As the U.S. Supreme Court grapples with a case that will affect the future of nationwide abortion access, Missouri Representative Cori Bush urges the Biden administration to enforce the Medicaid law to help patients in Planned Parenthood in Missouri.
Bush’s plea comes as Republican lawmakers in Missouri increasingly seek to further restrict abortion in the state. In a letter of November 30,
Bush urged Chiquita Brooks-LaSure, the administrator of the Centers for Medicare and Medicaid Services, to “ensure that none of the measures taken by the state of Missouri interfere with patients’ rights to health care.”
What is at issue are attempts by lawmakers to gain Medicaid eligibility for the services offered by Planned Parenthood.
In his letter, Bush said: “As a congressman from the First District of Missouri, a black woman who has used Medicaid and who also faced systemic barriers to accessing health care, and a nurse who has working on the front lines of patient care, I urge the administration to speak out against all actions that prevent Medicaid patients from accessing care from Planned Parenthood and any other health center offering abortions.
Lawmakers “are tempting the limits of Medicaid law” by issuing new Medicaid rules for abortion providers, Bush wrote. The new rules require state inspectors to report any rule violations by abortion providers directly to Medicaid auditors, which in turn will allow the state to withdraw Medicaid funding.
Bush called the actions a “desperate attempt” to punish low-income people who depend on Medicaid support, and which will harm women, people of color and those who live in rural Missouri who travel to the United States. Planned Parenthood’s St. Louis Clinic for preventive health care. like cancer screenings and birth control.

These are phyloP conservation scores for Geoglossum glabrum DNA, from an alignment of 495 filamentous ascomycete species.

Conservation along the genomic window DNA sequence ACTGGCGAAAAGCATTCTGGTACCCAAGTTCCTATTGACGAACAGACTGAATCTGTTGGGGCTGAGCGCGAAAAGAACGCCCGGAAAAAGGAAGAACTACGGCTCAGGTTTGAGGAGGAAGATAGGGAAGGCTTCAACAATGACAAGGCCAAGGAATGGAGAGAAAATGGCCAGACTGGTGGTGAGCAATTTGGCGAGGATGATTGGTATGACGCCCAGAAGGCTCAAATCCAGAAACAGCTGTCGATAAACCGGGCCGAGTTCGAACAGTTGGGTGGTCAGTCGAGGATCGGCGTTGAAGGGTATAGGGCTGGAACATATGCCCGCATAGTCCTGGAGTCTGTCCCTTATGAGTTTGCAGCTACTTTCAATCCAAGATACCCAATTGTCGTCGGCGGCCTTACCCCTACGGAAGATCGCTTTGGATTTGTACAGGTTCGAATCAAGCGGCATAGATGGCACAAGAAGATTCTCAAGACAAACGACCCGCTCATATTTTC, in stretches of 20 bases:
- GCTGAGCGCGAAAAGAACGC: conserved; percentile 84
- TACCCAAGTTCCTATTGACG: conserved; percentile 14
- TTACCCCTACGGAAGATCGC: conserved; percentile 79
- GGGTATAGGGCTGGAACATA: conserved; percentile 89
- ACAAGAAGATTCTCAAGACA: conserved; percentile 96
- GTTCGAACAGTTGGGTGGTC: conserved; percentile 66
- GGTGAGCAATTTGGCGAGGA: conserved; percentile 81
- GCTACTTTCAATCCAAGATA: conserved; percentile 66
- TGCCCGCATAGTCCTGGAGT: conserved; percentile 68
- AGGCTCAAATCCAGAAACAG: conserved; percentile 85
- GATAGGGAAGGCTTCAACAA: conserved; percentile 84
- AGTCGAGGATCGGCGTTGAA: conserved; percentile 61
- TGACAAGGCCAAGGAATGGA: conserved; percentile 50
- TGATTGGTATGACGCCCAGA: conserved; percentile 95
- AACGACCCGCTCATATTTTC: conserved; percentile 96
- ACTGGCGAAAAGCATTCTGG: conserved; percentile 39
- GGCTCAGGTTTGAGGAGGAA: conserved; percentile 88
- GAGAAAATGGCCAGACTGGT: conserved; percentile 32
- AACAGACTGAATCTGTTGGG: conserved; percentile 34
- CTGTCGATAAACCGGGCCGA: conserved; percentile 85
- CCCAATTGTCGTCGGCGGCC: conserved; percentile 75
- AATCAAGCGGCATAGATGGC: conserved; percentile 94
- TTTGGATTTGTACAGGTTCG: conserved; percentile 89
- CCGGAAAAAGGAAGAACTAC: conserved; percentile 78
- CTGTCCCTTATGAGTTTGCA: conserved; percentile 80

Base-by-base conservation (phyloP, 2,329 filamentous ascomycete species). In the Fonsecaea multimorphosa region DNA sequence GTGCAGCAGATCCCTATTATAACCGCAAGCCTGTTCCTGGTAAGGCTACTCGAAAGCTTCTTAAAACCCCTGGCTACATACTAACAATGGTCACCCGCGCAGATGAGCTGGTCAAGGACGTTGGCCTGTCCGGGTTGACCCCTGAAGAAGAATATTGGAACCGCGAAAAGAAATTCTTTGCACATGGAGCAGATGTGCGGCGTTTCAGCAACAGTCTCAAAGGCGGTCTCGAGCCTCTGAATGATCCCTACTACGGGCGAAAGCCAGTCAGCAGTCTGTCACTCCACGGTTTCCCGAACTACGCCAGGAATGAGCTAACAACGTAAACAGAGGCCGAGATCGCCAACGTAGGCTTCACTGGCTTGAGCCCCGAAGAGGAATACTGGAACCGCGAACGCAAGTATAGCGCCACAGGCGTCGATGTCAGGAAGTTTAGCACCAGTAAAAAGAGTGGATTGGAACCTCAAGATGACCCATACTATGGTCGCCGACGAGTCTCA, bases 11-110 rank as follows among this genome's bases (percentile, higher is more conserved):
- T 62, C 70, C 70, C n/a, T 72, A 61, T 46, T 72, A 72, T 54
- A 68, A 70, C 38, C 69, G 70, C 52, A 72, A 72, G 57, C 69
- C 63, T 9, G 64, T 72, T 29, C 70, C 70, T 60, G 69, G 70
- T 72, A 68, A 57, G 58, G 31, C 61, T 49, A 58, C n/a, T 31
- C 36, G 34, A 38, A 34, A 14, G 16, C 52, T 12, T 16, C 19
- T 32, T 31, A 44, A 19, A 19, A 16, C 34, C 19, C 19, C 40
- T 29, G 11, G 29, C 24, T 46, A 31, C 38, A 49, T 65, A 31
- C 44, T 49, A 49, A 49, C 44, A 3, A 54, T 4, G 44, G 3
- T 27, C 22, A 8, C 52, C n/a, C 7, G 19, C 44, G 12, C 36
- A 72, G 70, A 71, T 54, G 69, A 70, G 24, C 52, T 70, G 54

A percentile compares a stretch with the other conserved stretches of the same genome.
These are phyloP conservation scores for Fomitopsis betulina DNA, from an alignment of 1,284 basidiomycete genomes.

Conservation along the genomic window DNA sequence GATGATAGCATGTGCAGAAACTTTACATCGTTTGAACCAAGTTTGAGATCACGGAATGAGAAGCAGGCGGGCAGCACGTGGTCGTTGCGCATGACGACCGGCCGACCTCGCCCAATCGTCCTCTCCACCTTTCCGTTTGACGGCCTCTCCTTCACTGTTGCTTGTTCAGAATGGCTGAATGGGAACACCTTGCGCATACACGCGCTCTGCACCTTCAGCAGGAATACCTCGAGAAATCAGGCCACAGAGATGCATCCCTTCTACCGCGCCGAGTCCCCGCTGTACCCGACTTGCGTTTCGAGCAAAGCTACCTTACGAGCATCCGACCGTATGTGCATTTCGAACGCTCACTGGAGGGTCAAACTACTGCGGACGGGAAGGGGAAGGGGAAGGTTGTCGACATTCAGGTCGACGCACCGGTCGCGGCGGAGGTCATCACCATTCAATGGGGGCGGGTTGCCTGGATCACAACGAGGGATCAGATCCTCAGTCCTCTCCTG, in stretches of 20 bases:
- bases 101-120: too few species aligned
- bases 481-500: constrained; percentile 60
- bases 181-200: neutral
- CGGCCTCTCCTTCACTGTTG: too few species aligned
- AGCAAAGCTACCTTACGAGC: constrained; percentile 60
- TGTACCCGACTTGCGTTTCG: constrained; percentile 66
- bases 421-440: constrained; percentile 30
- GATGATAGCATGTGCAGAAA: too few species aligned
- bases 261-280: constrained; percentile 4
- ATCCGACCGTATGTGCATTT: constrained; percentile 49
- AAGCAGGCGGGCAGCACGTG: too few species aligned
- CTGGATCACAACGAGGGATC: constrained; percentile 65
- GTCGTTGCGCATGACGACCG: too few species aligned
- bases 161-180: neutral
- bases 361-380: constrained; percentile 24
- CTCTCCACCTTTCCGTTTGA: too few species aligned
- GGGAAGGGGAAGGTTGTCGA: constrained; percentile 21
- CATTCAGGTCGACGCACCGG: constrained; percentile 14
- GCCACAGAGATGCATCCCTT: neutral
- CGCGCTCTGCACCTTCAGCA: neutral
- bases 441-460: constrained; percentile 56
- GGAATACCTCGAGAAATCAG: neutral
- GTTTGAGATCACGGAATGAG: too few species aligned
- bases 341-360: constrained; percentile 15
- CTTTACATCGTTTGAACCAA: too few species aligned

This is not the first time that Bush has fought for the right to abortion. Recently, she testified before Congress about her experience as an abortion patient. She also attended a “Stop Abortion Bans” rally with St. Louis Mayor Tishaura Jones after Texas banned abortion after six weeks pregnant in September.
Jones spoke on Twitter on Wednesday, as well as the renewal of the city’s commitment to protect access to abortion.
On Wednesday, the United States Supreme Court heard oral arguments on a Mississippi law restricting abortion. The case directly calls into question the legal precedent of Roe vs. Wade who legalized abortion in 1973. Today’s records of proceedings suggest that the Conservative-majority court will uphold Mississippi law, the Associated press reported.
At one point, Judge Brett Kavanaugh, appointed by former President Donald Trump, questioned why the court should make this decision rather than individual states. If the court does return access to abortion to states, abortion would become illegal or severely restricted in about half of the country, according to a study by the Guttmacher Institute.
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